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Reprinted with permission from
Microsc. Microanal., 11, 2005, p. 1216CD. (Suppl. 2: Proceedings of Microscopy and Microanalysis 2005).

5 nm Gold-Ni-NTA binds His Tags

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V. Reddy*, E. Lymar*, M. Hu*, and J. F. Hainfeld*

*Biology Department, Brookhaven National Laboratory, Upton, NY 11973
Nanoprobes, Incorporated, 95 Horseblock Road, Unit 1, Yaphank, NY 11980.

Molecular biology has benefited by tags encoded into expressed proteins for their identification and purification. The protein of interest is constructed with DNA that includes an added "tail" sequence coding for a string of amino acids that bind to an antibody, a metal column, or a some other binding couple. Common genetic tags include 6x-histidines that bind Ni-NTA, Flag that binds to anti-flag antibodies, strep-tag that binds to strep-tactin, c-myc that binds to antibody, calmodulin binding domain that binds to calmodulin, cellulose binding domain that binds cellulose, glutathione-S-transferase that binds glutathione, streptavidin binding peptide that binds streptavidin, and a number of others.

These genetic constructs can also be used for protein localization and tracking within a cell. Although green fluorescent protein has been similarly programmed in as a "tail" fusion protein for following proteins in a cell by light microscopy, EM requires a dense label, such as gold. One may use anti-GFP gold labels, but another approach is to derivatize gold nanoparticles with the binding couple for the tags commonly used in protein expression. The tags can be much smaller that GFP, and the binding couples can be much smaller than antibodies. For example, a 1.4 nm gold particle synthesized with the nitrilotriacetic acid (NTA) group charged with nickel was previously shown to bind specifically to 6x-His tagged proteins with visualization by EM [1].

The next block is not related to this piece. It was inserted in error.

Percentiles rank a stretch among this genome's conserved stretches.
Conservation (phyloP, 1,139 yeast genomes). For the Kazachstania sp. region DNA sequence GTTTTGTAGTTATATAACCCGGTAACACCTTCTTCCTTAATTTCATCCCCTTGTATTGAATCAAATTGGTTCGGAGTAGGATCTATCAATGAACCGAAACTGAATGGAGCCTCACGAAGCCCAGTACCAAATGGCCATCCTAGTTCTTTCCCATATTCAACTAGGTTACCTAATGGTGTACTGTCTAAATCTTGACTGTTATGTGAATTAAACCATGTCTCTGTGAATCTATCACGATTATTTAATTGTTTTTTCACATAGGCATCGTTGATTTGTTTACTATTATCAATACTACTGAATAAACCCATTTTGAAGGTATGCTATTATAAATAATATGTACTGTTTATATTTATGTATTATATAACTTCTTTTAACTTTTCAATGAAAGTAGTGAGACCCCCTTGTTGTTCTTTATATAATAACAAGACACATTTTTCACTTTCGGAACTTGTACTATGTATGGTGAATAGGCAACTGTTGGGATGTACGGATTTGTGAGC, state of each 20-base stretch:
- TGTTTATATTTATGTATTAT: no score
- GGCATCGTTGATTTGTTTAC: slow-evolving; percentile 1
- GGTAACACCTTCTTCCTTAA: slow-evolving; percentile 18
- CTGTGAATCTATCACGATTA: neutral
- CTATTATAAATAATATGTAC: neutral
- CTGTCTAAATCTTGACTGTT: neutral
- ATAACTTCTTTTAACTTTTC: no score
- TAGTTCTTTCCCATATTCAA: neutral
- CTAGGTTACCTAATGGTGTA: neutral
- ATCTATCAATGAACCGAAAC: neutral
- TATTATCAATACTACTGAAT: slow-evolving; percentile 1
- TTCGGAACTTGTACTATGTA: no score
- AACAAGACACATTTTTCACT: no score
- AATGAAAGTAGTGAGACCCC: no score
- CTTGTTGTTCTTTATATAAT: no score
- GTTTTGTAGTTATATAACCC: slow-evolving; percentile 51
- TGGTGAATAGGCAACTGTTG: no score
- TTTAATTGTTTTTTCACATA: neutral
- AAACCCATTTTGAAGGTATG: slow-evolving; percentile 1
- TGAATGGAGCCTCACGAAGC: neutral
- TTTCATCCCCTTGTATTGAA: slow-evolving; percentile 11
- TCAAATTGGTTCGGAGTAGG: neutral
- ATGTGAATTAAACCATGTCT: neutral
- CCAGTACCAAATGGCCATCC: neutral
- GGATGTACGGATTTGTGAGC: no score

Here we extend this technology to a larger 5 nm gold particle. The purpose for a larger particle is for better visibility directly in the TEM. The 1.4 nm particle is directly visible in ice or on a thin film, but becomes difficult to see in stains or in thicker samples, such as tissue sections. Although silver or gold enhancement that grows the particle is possible, a 5 nm particle may be seen directly without enhancement, and reduce the steps required for preparation. Enhancement also leads to more particle size variation, and this is also avoided.

Fig. 1 shows the derivatized 5 nm gold particles in TEM. When incubated with the protein ISWI from the ACF chromatin remodeling complex, synthesized with a His tag, a conjugate peak appeared in the chromatogram (Fig. 2), and its spectrum indicated both gold and protein presence. A control experiment was to incubate the Ni-NTA-5 nm with ISWI without the 6x-His tag. In this case, virtually no binding to the protein was seen as evidenced by the absence of the conjugate peak (Fig. 2).


Figure 1

[TEM Image] (110k)
Fig. 1. TEM image of functionalized 5 nm gold particles.

Figure 2

[Chromatographic Separation] (25k)
Fig. 2. Left: Chromatogram showing new peak (arrow) when 6x-His protein (ISWI) is incubated with Ni-NTA 5 nm gold. Right: Control experiment of incubation of 5nm-Ni-NTA with ISWI without 6x-His tag. No significant new peak is formed (arrow).

© 2005 Cambridge University Press. Used with permission.


  1. J. Hainfeld et al., J. Struct. Biol., 127 (1999) 185.



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